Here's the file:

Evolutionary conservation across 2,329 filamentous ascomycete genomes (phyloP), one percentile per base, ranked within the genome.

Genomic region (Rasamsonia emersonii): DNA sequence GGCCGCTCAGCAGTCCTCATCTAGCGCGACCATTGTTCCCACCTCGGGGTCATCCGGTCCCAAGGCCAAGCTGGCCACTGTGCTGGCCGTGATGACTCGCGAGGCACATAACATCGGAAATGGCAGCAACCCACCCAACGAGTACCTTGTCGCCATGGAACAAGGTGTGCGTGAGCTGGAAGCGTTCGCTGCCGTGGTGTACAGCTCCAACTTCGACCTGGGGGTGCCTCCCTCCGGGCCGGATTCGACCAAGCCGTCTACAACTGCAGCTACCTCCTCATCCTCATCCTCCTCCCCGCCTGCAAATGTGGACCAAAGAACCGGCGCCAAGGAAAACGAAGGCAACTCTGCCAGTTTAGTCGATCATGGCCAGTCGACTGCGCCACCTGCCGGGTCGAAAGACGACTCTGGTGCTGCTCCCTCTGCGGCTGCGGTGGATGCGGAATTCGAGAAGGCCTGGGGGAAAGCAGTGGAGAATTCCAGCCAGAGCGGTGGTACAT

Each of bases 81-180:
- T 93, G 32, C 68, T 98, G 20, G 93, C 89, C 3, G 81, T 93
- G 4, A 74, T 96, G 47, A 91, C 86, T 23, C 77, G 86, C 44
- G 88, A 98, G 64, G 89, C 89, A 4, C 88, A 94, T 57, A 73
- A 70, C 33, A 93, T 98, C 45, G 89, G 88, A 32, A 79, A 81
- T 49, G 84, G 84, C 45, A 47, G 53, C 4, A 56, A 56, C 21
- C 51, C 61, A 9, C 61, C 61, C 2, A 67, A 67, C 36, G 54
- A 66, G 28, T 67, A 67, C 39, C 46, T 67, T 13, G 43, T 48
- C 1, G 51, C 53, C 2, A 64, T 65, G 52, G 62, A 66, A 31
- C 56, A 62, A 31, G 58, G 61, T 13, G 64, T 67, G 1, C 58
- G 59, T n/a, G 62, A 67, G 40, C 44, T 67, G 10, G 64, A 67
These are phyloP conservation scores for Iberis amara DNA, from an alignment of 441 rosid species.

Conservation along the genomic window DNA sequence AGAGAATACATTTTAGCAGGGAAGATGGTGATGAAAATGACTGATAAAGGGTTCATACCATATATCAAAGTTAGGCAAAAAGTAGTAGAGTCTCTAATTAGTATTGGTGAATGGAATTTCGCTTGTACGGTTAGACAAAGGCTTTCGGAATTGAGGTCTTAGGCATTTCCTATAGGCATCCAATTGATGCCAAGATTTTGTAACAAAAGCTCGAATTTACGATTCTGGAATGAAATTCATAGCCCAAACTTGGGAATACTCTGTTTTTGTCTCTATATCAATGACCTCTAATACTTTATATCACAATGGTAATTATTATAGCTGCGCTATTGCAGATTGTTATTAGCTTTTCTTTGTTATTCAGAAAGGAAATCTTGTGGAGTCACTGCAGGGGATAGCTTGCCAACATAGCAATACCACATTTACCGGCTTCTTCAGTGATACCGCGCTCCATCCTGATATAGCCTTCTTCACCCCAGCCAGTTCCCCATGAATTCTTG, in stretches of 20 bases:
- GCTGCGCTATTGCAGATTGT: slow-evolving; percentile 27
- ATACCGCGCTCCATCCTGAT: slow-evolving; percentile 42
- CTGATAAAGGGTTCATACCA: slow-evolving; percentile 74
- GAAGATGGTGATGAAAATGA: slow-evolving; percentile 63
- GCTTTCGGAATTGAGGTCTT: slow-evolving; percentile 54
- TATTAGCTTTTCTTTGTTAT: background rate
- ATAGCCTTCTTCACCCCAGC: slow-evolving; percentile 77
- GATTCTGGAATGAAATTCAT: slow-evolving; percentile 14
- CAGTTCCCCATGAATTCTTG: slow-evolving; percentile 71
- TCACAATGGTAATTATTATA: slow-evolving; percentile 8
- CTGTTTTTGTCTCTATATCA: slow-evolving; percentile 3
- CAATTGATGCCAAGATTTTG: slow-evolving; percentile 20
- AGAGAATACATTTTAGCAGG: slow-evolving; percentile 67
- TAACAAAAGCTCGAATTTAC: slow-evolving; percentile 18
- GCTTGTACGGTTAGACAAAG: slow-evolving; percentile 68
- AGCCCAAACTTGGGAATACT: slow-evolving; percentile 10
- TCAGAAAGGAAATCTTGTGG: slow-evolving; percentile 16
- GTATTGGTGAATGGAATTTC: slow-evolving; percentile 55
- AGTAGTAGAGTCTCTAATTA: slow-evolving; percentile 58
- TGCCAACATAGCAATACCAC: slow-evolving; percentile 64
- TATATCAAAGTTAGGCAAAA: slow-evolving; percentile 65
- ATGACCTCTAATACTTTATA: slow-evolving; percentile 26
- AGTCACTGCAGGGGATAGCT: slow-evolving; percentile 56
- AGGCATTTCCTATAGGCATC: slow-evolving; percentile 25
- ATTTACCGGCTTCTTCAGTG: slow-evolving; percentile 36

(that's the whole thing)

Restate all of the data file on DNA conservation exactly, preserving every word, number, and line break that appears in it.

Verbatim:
Evolutionary conservation across 2,329 filamentous ascomycete genomes (phyloP), one percentile per base, ranked within the genome.

Genomic region (Rasamsonia emersonii): DNA sequence GGCCGCTCAGCAGTCCTCATCTAGCGCGACCATTGTTCCCACCTCGGGGTCATCCGGTCCCAAGGCCAAGCTGGCCACTGTGCTGGCCGTGATGACTCGCGAGGCACATAACATCGGAAATGGCAGCAACCCACCCAACGAGTACCTTGTCGCCATGGAACAAGGTGTGCGTGAGCTGGAAGCGTTCGCTGCCGTGGTGTACAGCTCCAACTTCGACCTGGGGGTGCCTCCCTCCGGGCCGGATTCGACCAAGCCGTCTACAACTGCAGCTACCTCCTCATCCTCATCCTCCTCCCCGCCTGCAAATGTGGACCAAAGAACCGGCGCCAAGGAAAACGAAGGCAACTCTGCCAGTTTAGTCGATCATGGCCAGTCGACTGCGCCACCTGCCGGGTCGAAAGACGACTCTGGTGCTGCTCCCTCTGCGGCTGCGGTGGATGCGGAATTCGAGAAGGCCTGGGGGAAAGCAGTGGAGAATTCCAGCCAGAGCGGTGGTACAT

Each of bases 81-180:
- T 93, G 32, C 68, T 98, G 20, G 93, C 89, C 3, G 81, T 93
- G 4, A 74, T 96, G 47, A 91, C 86, T 23, C 77, G 86, C 44
- G 88, A 98, G 64, G 89, C 89, A 4, C 88, A 94, T 57, A 73
- A 70, C 33, A 93, T 98, C 45, G 89, G 88, A 32, A 79, A 81
- T 49, G 84, G 84, C 45, A 47, G 53, C 4, A 56, A 56, C 21
- C 51, C 61, A 9, C 61, C 61, C 2, A 67, A 67, C 36, G 54
- A 66, G 28, T 67, A 67, C 39, C 46, T 67, T 13, G 43, T 48
- C 1, G 51, C 53, C 2, A 64, T 65, G 52, G 62, A 66, A 31
- C 56, A 62, A 31, G 58, G 61, T 13, G 64, T 67, G 1, C 58
- G 59, T n/a, G 62, A 67, G 40, C 44, T 67, G 10, G 64, A 67
These are phyloP conservation scores for Iberis amara DNA, from an alignment of 441 rosid species.

Conservation along the genomic window DNA sequence AGAGAATACATTTTAGCAGGGAAGATGGTGATGAAAATGACTGATAAAGGGTTCATACCATATATCAAAGTTAGGCAAAAAGTAGTAGAGTCTCTAATTAGTATTGGTGAATGGAATTTCGCTTGTACGGTTAGACAAAGGCTTTCGGAATTGAGGTCTTAGGCATTTCCTATAGGCATCCAATTGATGCCAAGATTTTGTAACAAAAGCTCGAATTTACGATTCTGGAATGAAATTCATAGCCCAAACTTGGGAATACTCTGTTTTTGTCTCTATATCAATGACCTCTAATACTTTATATCACAATGGTAATTATTATAGCTGCGCTATTGCAGATTGTTATTAGCTTTTCTTTGTTATTCAGAAAGGAAATCTTGTGGAGTCACTGCAGGGGATAGCTTGCCAACATAGCAATACCACATTTACCGGCTTCTTCAGTGATACCGCGCTCCATCCTGATATAGCCTTCTTCACCCCAGCCAGTTCCCCATGAATTCTTG, in stretches of 20 bases:
- GCTGCGCTATTGCAGATTGT: slow-evolving; percentile 27
- ATACCGCGCTCCATCCTGAT: slow-evolving; percentile 42
- CTGATAAAGGGTTCATACCA: slow-evolving; percentile 74
- GAAGATGGTGATGAAAATGA: slow-evolving; percentile 63
- GCTTTCGGAATTGAGGTCTT: slow-evolving; percentile 54
- TATTAGCTTTTCTTTGTTAT: background rate
- ATAGCCTTCTTCACCCCAGC: slow-evolving; percentile 77
- GATTCTGGAATGAAATTCAT: slow-evolving; percentile 14
- CAGTTCCCCATGAATTCTTG: slow-evolving; percentile 71
- TCACAATGGTAATTATTATA: slow-evolving; percentile 8
- CTGTTTTTGTCTCTATATCA: slow-evolving; percentile 3
- CAATTGATGCCAAGATTTTG: slow-evolving; percentile 20
- AGAGAATACATTTTAGCAGG: slow-evolving; percentile 67
- TAACAAAAGCTCGAATTTAC: slow-evolving; percentile 18
- GCTTGTACGGTTAGACAAAG: slow-evolving; percentile 68
- AGCCCAAACTTGGGAATACT: slow-evolving; percentile 10
- TCAGAAAGGAAATCTTGTGG: slow-evolving; percentile 16
- GTATTGGTGAATGGAATTTC: slow-evolving; percentile 55
- AGTAGTAGAGTCTCTAATTA: slow-evolving; percentile 58
- TGCCAACATAGCAATACCAC: slow-evolving; percentile 64
- TATATCAAAGTTAGGCAAAA: slow-evolving; percentile 65
- ATGACCTCTAATACTTTATA: slow-evolving; percentile 26
- AGTCACTGCAGGGGATAGCT: slow-evolving; percentile 56
- AGGCATTTCCTATAGGCATC: slow-evolving; percentile 25
- ATTTACCGGCTTCTTCAGTG: slow-evolving; percentile 36